Speech about farming choices, like too many other things in our culture, is being toxified by forces that really don’t want enlightened discourse. Organic advocates, including J.I. and Robert Rodale, suffered through decades of being dismissed for their claims about the obvious connections between healthy soil, healthy food and healthy people.
Instead of becoming combative and bitter, however, Robert Rodale shaped his outreach to farmers by emphasizing what worked for farmers who were willing to try their version of agriculture that cooperated with natural systems where they were. Through The New Farm magazine, he built up a print-based virtual community of hardy souls who were often scorned in their communities, at first, but who found incredible hope and support through stories of other innovators around the country.
With two decades of science informed by an agroecological worldview and multi-disciplinary research, practices within the regenerative organic fold now have an academic legitimacy that can’t be dismissed. So how should organic advocates deal with detractors who use public speech to defame the truly good things about good farming?
Katie Olender’s experience dealing with young vandals at her school garden has some lessons for us, I believe. She was able-just able-to overcome her anger at the kids who uprooted plants, inviting them to help her protect the horticultural space so many other kids were loving. They came, they experienced something real that touched them despite themselves, and they became joyful participants. Read more >>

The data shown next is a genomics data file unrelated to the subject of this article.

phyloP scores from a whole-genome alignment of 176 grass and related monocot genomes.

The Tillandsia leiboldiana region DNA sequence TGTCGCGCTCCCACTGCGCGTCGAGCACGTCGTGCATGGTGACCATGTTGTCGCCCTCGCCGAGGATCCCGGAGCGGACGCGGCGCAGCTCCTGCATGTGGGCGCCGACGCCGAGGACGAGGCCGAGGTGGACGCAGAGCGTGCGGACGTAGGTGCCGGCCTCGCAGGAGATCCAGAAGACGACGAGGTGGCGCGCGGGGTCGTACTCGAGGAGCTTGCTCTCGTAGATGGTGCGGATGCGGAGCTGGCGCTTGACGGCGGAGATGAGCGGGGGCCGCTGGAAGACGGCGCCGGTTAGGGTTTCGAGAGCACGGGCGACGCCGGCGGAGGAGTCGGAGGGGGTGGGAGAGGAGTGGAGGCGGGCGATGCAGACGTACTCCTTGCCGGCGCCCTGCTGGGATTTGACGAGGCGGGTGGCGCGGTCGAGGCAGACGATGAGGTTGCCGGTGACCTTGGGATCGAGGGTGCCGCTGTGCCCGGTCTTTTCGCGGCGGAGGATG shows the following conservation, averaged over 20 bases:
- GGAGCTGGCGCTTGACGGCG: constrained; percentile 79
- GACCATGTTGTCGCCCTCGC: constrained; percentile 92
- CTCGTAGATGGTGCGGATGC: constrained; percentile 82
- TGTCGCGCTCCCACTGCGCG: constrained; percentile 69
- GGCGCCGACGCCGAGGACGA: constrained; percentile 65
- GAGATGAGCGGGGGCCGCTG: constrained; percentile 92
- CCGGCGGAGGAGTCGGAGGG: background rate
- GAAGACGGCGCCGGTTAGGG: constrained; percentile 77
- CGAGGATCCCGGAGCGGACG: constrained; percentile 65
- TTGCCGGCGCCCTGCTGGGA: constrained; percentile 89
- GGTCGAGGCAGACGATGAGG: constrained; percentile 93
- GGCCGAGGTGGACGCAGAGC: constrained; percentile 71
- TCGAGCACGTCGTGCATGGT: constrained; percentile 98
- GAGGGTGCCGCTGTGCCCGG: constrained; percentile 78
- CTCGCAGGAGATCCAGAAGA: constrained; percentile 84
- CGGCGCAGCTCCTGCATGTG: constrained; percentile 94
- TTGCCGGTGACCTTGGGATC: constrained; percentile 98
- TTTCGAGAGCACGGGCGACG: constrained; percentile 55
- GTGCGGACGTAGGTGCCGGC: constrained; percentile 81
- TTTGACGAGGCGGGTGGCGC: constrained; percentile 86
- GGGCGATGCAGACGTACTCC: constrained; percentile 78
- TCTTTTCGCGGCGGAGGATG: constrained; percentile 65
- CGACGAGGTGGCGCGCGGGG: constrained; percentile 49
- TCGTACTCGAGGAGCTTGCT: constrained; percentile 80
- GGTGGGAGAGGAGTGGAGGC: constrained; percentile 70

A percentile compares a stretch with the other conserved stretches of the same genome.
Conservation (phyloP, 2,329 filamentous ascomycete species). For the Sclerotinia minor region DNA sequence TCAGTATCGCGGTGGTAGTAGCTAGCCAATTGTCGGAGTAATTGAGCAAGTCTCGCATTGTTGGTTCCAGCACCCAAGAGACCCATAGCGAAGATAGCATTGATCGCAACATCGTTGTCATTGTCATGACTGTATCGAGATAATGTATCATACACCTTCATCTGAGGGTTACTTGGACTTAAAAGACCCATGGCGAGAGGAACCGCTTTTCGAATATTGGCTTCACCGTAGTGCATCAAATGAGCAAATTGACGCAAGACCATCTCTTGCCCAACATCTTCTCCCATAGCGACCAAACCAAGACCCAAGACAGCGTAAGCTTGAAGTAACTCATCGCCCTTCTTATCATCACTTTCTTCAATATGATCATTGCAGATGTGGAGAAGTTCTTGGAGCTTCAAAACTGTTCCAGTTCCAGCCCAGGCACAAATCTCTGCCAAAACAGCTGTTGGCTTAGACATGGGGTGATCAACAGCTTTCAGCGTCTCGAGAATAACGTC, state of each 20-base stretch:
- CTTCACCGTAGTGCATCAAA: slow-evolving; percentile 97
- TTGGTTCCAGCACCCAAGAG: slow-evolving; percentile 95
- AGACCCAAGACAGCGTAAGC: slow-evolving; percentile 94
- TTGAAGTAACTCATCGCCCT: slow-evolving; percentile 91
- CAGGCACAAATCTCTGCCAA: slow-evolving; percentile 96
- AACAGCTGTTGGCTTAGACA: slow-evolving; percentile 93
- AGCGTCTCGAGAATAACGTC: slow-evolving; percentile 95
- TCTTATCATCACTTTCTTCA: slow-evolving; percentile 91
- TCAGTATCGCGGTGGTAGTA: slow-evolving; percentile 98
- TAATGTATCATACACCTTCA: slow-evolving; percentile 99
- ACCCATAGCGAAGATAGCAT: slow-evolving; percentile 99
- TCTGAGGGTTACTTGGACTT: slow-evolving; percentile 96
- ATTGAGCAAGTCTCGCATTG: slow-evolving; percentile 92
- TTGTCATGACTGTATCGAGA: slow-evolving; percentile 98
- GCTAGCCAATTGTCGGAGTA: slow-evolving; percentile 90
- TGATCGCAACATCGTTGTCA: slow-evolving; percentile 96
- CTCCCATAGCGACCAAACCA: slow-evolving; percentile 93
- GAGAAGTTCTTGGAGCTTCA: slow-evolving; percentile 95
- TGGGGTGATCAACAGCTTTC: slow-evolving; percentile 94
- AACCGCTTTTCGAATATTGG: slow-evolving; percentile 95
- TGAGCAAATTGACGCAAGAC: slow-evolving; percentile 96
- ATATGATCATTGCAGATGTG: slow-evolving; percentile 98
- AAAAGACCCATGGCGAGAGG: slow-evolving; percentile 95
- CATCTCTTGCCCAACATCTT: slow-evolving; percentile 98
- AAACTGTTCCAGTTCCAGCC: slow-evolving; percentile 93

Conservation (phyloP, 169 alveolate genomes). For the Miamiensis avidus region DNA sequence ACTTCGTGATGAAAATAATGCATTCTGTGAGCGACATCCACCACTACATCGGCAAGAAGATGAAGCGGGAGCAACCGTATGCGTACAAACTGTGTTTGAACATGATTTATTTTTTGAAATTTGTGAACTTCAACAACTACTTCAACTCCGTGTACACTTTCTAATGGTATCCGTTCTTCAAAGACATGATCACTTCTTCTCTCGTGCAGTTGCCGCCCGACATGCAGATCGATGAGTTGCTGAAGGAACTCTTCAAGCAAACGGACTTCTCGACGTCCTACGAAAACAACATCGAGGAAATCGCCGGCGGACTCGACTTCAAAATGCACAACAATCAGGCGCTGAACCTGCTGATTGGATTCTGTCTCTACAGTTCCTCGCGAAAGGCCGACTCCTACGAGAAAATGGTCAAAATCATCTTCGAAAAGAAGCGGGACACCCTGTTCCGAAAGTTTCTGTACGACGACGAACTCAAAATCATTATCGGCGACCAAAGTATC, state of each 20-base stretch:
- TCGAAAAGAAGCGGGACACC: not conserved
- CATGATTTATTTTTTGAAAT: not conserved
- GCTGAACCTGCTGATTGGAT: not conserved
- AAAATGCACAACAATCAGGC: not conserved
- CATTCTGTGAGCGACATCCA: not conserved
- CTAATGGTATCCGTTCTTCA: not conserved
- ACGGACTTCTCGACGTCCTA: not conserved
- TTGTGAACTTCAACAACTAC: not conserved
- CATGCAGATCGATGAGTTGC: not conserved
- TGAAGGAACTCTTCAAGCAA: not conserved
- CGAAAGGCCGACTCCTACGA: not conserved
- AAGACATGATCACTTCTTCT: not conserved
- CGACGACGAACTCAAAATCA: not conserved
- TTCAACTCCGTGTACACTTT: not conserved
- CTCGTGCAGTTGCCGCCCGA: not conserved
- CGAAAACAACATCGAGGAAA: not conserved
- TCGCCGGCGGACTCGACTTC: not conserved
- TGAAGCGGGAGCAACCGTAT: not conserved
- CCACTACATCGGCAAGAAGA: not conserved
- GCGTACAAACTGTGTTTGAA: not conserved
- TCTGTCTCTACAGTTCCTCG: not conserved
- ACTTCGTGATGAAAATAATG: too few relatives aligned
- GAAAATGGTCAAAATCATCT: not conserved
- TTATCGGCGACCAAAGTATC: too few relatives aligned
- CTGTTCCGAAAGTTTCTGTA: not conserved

Who knows why good things aggravate some people, young ones in challenging neighborhoods and older ones running disinformation campaigns against agricultural options that are healing the land, bringing greater health to people, improving humane treatment for livestock and forming the basis for renewing local economies?
Check out scrutiny being given to farm-based carbon credits, rewarded as offsets for greenhouse gas emissions elsewhere, for pre-existing agricultural practices. Read more>>
The impact on U.S. farmers who visit the Mexican homes and communities of migrant workers working in their area. Read more>>
Government proposal to water down the clarity of labels on most irradiated food products. Read more>>
And a song in the reggae style protesting the human impact of spiking food costs partially attributable to processing food crops for ethanol. Read more>>
So think boldly about inviting the organic and sustainable adversaries you know to see hope in action at a farm, community garden or farmers’ market near you. Stuff an heirloom tomato in their mouth, gently, and wait for change to happen.
Greg Bowman and the
Rodale Institute editorial team